Chemical Randomization on Fatty Acid Distribution
August 31/St. John, Newfoundland/Chemical & Chemistry -- According to recent research from Canada, "Randomization has been commonly used to modify the chemical and physical properties of natural fats and oils. In this study, seal blubber oil (SBO) and menhaden oil (MHO) were modified through chemical randomization using sodium methoxide, and the effect on positional distribution of fatty acids was investigated using gas chromatography (GC) and C-13 nuclear magnetic resonance (NMR) spectroscopy."
"The effect of randomization on the stability of the original oils and their randomized counterparts was analyzed by comparing conjugated dienes and thiobarbituric acid reactive substances (TBARS) values after accelerated oxidation at 60 degrees C for four days. The omega-3 polyunsaturated fatty acids (PUFA) were distributed more evenly among the terminal sn-1,3 positions and the middle sn-2 position in chemically randomized oils when compared to the starting oils. The effect was more pronounced for SBO with omega-3 PUFA attached preferentially to sn-1,3 positions of triacylglycerols before randomization, and it was less pronounced for MHO, which contained omega-3 PUFA more evenly distributed before randomization. However, different levels of commonly known omega-3 fatty acids, namely, docosahexaenoic acid (DHA), docosapentaenoic acid (DPA), eicosapentaenoic acid (EPA), and stearidonic acid (STA), were obtained in both original and randomized oils from GC and C-13 NMR spectroscopy," wrote J.K. Wang and colleagues.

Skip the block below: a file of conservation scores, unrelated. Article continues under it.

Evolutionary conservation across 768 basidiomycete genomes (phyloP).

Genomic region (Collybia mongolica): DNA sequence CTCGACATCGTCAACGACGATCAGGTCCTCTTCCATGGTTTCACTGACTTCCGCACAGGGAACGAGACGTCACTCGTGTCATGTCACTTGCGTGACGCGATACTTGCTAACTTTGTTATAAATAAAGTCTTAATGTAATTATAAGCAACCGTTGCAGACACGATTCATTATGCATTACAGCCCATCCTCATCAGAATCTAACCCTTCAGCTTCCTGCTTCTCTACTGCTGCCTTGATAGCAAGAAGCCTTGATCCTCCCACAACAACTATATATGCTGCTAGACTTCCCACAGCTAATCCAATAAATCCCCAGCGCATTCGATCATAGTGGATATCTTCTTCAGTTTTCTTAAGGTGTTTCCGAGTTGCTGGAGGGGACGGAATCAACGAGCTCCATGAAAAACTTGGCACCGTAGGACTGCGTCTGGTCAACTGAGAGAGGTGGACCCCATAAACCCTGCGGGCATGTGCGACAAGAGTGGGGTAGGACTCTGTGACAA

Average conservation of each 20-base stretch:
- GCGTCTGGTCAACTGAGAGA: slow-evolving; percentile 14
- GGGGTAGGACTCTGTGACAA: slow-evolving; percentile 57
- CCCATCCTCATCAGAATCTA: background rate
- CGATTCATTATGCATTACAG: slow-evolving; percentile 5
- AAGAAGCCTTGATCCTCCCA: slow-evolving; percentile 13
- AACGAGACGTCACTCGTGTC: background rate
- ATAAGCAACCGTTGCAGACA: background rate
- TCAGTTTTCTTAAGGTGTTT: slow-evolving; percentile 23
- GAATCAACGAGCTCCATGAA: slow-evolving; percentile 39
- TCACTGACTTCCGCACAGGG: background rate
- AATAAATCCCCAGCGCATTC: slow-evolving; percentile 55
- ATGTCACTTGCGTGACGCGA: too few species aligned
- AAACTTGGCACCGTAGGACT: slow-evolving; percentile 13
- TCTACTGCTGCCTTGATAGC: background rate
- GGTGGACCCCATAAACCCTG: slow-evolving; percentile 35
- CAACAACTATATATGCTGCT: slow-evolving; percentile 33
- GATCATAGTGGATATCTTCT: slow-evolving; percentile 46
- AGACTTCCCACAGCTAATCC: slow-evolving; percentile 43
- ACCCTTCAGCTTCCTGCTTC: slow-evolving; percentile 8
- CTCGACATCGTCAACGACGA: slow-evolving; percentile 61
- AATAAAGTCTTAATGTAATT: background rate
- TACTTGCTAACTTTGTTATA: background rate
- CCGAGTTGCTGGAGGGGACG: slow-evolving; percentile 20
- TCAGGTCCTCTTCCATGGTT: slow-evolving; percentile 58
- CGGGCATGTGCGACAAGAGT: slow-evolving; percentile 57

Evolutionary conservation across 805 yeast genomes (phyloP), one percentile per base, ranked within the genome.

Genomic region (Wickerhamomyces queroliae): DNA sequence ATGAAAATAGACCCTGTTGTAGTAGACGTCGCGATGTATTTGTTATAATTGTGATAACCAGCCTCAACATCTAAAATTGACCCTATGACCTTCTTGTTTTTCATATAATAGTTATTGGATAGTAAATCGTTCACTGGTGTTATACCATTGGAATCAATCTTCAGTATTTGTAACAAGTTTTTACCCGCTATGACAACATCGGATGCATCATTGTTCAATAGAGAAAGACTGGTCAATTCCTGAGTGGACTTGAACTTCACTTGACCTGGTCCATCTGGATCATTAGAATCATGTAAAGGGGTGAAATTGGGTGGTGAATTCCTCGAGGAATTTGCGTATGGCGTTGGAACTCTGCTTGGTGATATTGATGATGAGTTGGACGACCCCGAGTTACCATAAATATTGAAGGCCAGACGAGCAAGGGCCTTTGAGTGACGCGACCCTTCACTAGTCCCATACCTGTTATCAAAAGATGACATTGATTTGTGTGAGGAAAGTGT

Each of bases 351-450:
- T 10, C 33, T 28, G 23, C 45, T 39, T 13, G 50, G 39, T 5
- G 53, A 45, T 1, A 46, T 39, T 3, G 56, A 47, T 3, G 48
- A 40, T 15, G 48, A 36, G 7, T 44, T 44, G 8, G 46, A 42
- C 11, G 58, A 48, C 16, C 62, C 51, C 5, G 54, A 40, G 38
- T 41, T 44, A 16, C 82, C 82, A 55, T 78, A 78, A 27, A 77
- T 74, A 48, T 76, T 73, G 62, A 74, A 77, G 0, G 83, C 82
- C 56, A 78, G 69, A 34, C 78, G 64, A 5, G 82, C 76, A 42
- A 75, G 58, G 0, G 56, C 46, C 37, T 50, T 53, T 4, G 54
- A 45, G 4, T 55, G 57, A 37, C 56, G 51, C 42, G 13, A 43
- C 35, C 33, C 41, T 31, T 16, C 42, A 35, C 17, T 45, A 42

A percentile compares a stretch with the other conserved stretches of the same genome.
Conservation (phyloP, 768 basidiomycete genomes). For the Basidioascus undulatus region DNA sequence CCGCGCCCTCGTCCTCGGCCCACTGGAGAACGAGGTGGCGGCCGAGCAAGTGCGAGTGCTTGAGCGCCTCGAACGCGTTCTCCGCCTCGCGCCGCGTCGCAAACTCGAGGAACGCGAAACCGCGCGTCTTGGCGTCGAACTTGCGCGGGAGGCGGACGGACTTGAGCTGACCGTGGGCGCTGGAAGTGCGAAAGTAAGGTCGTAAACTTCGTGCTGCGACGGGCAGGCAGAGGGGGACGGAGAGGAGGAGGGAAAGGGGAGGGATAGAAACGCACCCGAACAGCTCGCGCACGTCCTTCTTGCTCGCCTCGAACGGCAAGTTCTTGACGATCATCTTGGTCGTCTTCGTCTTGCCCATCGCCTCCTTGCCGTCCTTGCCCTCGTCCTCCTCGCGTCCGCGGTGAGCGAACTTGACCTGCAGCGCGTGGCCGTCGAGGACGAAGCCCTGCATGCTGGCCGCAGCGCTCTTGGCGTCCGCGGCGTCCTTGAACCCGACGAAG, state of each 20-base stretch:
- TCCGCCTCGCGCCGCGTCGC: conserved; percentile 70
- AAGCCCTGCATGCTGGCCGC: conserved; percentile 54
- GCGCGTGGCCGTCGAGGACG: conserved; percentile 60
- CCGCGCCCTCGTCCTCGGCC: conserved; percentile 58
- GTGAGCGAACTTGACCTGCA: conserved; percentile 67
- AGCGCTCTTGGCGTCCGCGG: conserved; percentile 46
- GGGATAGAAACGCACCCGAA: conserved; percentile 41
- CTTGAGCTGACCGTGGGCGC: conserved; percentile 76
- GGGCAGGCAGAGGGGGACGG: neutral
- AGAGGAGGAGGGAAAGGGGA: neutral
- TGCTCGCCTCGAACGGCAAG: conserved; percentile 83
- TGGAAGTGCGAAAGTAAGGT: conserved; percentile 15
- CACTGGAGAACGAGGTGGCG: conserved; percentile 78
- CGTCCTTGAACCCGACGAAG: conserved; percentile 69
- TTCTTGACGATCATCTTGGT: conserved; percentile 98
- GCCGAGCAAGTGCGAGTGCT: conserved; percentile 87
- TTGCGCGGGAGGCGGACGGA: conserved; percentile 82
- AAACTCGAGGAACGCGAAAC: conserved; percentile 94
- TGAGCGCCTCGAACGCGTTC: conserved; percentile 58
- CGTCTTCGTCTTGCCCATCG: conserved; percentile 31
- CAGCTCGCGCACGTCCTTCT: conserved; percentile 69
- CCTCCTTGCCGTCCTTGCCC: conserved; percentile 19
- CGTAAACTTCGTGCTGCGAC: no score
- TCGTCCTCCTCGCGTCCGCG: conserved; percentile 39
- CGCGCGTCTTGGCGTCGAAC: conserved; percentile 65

The researchers concluded, "The stability of the randomized oils was also affected to different degrees, depending on the storage time."
Wang and colleagues published their study in the Journal of Agricultural and Food Chemistry ("Effect of Chemical Randomization on Positional Distribution and Stability of Omega-3 Oil Triacylglycerols." Journal of Agricultural and Food Chemistry, 2010;58(15):8842-8847).
For additional information, contact F. Shahidi, Mem University Newfoundland, Dept. of Biology, St. John, NF A1B 3X9, Canada.
From the September 7, 2010, Prepared Foods E-dition